Work under way on solar farm to power Suffolk military site
- Credit: Mike Page
Work is under way to enable a Suffolk military site to be one of the first in the country to receive its electricity from solar power.
Rock Barracks near Woodbridge is one of four sites where solar farms are being constructed initially as part of a Ministry of Defence project which should save £152million on running costs in the next 10 years and reduce greenhouse emissions.
The British Army this week opened the first of the quartet at the Defence School of Transport, at Normandy Barracks in Leconfield, East Yorkshire.
The project - part of the Army's £200 million Project Prometheus investment to create 80 similar projects - is made up of more than 4,000 solar panels set in an area the size of around eight football pitches.
Construction is under way at the next three pilot sites - Rock Barracks, the Duke of Gloucester Barracks, Gloucestershire, and Baker Barracks, Sussex .
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The pilot sites will create £1m savings and 2,000 tonnes of carbon dioxide equivalent each year, with saving costs due to be reinvested into essential Army infrastructure.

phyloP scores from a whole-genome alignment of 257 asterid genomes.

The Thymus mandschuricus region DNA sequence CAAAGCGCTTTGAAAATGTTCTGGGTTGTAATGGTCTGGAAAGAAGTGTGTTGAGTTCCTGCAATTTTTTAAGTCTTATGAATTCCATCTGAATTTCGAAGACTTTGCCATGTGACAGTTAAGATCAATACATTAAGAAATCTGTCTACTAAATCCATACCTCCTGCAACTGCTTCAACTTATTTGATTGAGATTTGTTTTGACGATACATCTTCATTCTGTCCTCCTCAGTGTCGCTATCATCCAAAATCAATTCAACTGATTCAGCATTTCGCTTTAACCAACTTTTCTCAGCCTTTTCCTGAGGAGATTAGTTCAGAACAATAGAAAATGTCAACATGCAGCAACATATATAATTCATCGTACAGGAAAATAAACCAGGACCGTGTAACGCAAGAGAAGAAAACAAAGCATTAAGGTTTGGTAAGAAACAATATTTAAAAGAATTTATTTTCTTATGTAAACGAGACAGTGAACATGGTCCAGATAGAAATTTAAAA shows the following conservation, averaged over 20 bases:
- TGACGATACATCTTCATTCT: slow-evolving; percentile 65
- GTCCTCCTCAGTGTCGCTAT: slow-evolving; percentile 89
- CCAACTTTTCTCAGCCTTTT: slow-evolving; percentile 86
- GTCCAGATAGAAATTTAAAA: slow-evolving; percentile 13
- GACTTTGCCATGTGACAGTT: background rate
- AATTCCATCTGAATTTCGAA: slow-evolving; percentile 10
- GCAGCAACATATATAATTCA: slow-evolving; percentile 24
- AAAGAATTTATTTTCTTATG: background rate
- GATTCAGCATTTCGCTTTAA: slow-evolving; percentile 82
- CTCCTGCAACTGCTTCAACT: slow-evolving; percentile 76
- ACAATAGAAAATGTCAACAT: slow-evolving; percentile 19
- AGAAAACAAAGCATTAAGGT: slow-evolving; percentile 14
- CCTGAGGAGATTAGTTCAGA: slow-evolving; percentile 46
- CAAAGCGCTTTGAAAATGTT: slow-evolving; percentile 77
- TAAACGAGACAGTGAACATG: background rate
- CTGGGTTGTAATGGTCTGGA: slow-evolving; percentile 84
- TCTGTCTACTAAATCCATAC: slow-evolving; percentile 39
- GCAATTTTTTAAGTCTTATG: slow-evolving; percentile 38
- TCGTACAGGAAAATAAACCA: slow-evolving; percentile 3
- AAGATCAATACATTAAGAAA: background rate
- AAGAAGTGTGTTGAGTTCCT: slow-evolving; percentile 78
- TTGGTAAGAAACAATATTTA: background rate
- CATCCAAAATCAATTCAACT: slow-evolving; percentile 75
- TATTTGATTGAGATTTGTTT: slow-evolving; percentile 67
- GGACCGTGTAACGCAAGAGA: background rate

East Suffolk Council agreed permission for the renewable energy project at Rock Barracks, near Woodbridge - home to the 23 Parachute Engineers Regiment - and it is expected to begin generating power this year.
An area of around 8.5 acres will be used for the proposed photovoltaic solar park - a tiny amount of the site of the base, previously known as RAF Woodbridge, which covers nearly 1,000 acres and is home to around 500 personnel.
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The solar park could provide 1.5MW of electricity - and power the equivalent of around 300 homes a year.
It is being built on rough grassland to the north of the main barracks, outside the perimeter security fence although within the wider MoD land holding. It is bounded by barracks roads which formerly served as aircraft taxiways.
Electricity generated will power the barracks and is expected to mean a 29% reduction over the existing carbon emissions from electricity consumption on site. Any extra power will go into the National Grid to help the surrounding area.
Major General David Southall, director of basing and infrastructure, said: "It showcases our firm commitment to tackle the effects of climate change, harnessing renewable energy to power our estate. We continue to think big, start small, scale fast."